There were no significant changes over the past ten years in harm reduction interventions, mainly because it was set up so well in 1985 that we have 100% NSP coverage since that year. The implementation has changed, e.g. there is now more diversion of the criminal justice system toward more treatment opportunities instead of prison, more treatment resources, greater acceptance of people who use illegal drugs in policy-making forums, and an expansion of the use of infringement notices for minor cannabis offenders.

There is:
• More diversion from the criminal justice system to treatment and education;
• More treatment resources;
• Greater acceptance of people who use illegal drugs in policy-making forums;
• Greater acceptance of the role of families and friends of people experiencing drug-related harm, including overdose fatalities, in policy forums and service delivery;
• Expansion of the use of infringement notices for minor cannabis offenders;
• More mass media drug education;
• Trial of a supervised injecting facility;
• Better cooperation between law enforcement and health agencies – implementing a common policy;
• Increasing acceptance of the importance of the social determinants of health, though still struggling to incorporate this understanding into policy and action within the drug sector;
• A strengthened evidence base for law enforcement, treatment and harm reduction;
• One supervised injection centre in Sydney.

3.4.2 Crime, societal harm, environmental damage
Trends in different statistics over the years show that crime may have increased.
Obvious increase rates are present for:
• Drug abuse violation arrests (1980-2004);
• Numbers of arrests for:
- drug possession and for sales and manufacturing (1998-2006);
- different types of drugs: ceiling effect for heroin and cocaine, but increase for cannabis and other drugs and a slight increase for synthetic drugs (Bureau of Justice Statistics, 2008).

References

Consulted experts
S. Lenton, Associate Professor and Deputy Director, National Drug Research Institute, Curtin University of Technology, Perth.
D. McDonald, Visiting Fellow at the Australian National University (ANU) in Canberra, Director Social Research & Evaluation Pty Ltd, Wamboin NSW 2620.
A. Ritter, Director, National Drug and Alcohol Research Centre (NDARC), Sydney.

Documents
Australian Bureau of Criminal Intelligence. Australian illicit drug report 1997-1998. Canberra, Australian Bureau of Criminal Intelligence (ABCI) (endorsed by the eight Police Commissioners in Australia and the Australasian Police Ministers’ Council), 1999.
Australian Crime Commission. Illicit drug data report 2004-05. Canberra, Australian Crime Commission (endorsed by the eight Police Commissioners in Australia and the ACC), Canberra, 2006.
Australian Crime Commission. Illicit drug data report 2005-06. Canberra, Australian Crime Commission (endorsed by the eight Police Commissioners in Australia and the ACC), 2007.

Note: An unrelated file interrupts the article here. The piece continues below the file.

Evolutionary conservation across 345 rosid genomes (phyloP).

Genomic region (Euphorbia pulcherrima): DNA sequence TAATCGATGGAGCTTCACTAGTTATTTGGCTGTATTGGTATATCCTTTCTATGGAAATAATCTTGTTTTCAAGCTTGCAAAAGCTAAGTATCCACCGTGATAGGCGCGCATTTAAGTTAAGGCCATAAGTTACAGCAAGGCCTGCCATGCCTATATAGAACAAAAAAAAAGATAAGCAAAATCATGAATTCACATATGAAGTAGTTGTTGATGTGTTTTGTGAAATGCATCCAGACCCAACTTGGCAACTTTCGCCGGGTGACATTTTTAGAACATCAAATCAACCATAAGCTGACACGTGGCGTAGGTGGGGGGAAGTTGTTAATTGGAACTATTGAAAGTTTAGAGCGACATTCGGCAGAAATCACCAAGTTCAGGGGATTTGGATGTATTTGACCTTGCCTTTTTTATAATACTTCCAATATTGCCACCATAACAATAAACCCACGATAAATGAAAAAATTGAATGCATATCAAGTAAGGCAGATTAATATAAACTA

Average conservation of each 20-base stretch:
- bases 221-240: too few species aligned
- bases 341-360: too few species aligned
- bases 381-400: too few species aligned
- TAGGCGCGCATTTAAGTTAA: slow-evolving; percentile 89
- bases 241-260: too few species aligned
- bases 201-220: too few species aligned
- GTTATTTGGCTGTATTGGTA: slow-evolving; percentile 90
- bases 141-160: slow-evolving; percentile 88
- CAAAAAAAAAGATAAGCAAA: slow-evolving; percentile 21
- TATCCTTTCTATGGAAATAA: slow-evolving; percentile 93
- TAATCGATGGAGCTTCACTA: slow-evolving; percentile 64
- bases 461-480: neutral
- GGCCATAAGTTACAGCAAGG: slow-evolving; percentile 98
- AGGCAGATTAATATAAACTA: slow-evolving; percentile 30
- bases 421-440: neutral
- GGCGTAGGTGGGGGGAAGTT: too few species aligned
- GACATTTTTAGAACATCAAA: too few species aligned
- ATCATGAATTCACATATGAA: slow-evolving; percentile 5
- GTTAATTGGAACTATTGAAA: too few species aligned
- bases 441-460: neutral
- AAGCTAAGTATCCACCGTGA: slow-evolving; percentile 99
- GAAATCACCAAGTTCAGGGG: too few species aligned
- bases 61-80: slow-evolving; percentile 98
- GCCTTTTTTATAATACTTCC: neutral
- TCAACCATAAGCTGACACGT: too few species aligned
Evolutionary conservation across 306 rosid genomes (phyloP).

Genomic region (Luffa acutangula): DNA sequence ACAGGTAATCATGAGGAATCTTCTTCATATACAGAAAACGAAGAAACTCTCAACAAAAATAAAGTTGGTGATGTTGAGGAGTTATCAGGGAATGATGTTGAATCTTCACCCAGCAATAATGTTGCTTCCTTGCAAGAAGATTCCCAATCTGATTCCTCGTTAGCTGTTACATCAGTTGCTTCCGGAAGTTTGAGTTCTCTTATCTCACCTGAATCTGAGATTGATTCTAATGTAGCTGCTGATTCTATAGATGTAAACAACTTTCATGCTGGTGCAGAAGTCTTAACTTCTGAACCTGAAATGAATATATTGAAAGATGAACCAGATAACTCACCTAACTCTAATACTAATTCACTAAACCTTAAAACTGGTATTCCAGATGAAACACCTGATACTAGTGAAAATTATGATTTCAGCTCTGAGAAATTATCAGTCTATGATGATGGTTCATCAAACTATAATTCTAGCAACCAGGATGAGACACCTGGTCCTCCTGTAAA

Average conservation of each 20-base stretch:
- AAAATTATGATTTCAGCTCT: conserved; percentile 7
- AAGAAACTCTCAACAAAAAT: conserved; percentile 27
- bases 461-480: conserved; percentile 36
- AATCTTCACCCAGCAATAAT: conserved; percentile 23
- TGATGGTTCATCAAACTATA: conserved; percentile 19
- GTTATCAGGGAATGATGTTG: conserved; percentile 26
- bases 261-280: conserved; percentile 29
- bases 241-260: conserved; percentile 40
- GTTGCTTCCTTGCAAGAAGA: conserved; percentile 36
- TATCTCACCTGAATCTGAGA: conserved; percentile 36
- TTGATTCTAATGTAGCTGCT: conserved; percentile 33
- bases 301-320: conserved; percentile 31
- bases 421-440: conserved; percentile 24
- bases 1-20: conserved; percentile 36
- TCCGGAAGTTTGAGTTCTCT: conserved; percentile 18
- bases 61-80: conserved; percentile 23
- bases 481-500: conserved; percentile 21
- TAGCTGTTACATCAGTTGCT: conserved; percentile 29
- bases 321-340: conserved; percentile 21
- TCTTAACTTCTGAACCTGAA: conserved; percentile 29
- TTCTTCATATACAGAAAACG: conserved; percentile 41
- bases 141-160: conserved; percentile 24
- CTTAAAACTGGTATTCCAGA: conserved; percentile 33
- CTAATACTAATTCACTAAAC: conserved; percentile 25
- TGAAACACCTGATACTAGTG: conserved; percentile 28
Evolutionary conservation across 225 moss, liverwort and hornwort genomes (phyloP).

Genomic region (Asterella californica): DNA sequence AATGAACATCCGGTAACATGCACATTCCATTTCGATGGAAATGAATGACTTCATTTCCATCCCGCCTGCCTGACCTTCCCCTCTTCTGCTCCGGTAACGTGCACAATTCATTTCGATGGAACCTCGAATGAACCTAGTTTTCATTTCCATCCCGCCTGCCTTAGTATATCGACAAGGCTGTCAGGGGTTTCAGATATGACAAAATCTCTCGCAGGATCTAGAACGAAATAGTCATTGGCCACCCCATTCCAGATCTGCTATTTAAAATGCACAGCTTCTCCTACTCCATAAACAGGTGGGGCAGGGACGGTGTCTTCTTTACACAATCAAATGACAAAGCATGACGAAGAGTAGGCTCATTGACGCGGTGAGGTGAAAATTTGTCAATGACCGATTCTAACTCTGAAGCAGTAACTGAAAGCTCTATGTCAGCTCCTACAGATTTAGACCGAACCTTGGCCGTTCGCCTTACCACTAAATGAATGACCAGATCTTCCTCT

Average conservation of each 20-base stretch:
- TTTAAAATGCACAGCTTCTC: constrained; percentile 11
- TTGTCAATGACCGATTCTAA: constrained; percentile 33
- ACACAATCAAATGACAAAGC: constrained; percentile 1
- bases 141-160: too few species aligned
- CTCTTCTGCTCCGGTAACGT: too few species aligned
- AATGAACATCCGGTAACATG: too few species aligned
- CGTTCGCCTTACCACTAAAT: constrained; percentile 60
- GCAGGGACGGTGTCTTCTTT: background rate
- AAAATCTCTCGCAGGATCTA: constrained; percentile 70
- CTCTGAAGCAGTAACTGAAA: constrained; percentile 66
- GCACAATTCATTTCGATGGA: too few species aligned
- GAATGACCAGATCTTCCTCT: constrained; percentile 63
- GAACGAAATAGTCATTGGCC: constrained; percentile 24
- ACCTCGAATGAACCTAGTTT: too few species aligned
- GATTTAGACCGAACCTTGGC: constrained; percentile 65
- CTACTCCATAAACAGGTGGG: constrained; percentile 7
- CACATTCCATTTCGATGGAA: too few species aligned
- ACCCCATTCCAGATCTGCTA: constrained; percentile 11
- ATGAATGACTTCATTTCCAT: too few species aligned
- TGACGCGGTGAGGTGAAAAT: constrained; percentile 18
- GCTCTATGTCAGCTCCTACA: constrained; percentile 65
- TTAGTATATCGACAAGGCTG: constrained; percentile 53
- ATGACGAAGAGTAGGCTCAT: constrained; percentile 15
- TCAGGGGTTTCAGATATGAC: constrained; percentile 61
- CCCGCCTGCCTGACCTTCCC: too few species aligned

Australian Crime Commission 2008, Illicit drug data report 2006-07, Australian Crime Commission, Canberra. Available:
www.crimecommission.gov.au/html/pg_iddr2006-07.html, last accessed 20 December 2008.
Australian Government. Evaluation of the National Drug Strategic Framework (NDSF) 1998-99 – 2003-04. Canberra, Australian Government, 2003.
Australian Institute of Health and Welfare. 1998 National drug strategy household survey. Detailed findings. Canberra, Australian Institute of Health and Welfare, 2000.
Australian Institute of Health and Welfare. Alcohol and other drug treatment services in Australia 2001-02. Report on the National Minimum Data Set. Canberra, Australian Institute of Health and Welfare, 2003.
Australian Institute of Health and Welfare. Alcohol and other drug treatment services in Australia 2003-04. Report on the national minimum data set. Canberra, Australian Institute of Health and Welfare, August 2005.
Australian Institute of Health and Welfare. Statistics on drug use in Australia 2006. Canberra, Australian Institute of Health and Welfare, 2007.
Australian Institute of Health and Welfare. Alcohol and other drug treatment services in Australia 2005-06. Report on the National Minimum Data Set. Canberra, Australian Institute of Health and Welfare, 2007a.
Australian Institute of Health and Welfare. 2007 National drug strategy household survey. First results. Canberra, Australian Institute of Health and Welfare, 2008.
Australian Institute of Health and Welfare. National opioid pharmacotherapy statistics annual data collection: 2007 report. Canberra, Australian Institute of Health and Welfare, Bulletin 62, July 2008a.
Black E, Roxburgh A, Degenhardt L, Bruno R, Campbell G, de Graaf B, Fetherston J, Kinner S, Moon C, Quinn B, Richardson M, Sindicich N, White N. Australian drug trends 2007. Findings from the Illicit drug reporting system (IDRS). Sydney, University of New South Wales, National Drug and Alcohol Research Centre (NDARC), Australian Drug Trend Series, nr. 1, 2008.
Black E, Dunn M, Degenhardt L, Campbell G, Georg J, Kinner S, Matthews A, Quinn B, Roxburgh A, Urbancic-Kenny A, White N. Australian trends in ecstasy and related rdrug markets 2007. Sydney, University of New South Wales, National Drug and Alcohol Research Centre (NDARC), Australian Drug Trend Series, nr. 10, 2008.
Bureau of Justice Statistics, 2008. Available: www.ojp.usdoj.gov/bjs/dcf/enforce.html, last accessed 20 December 2008.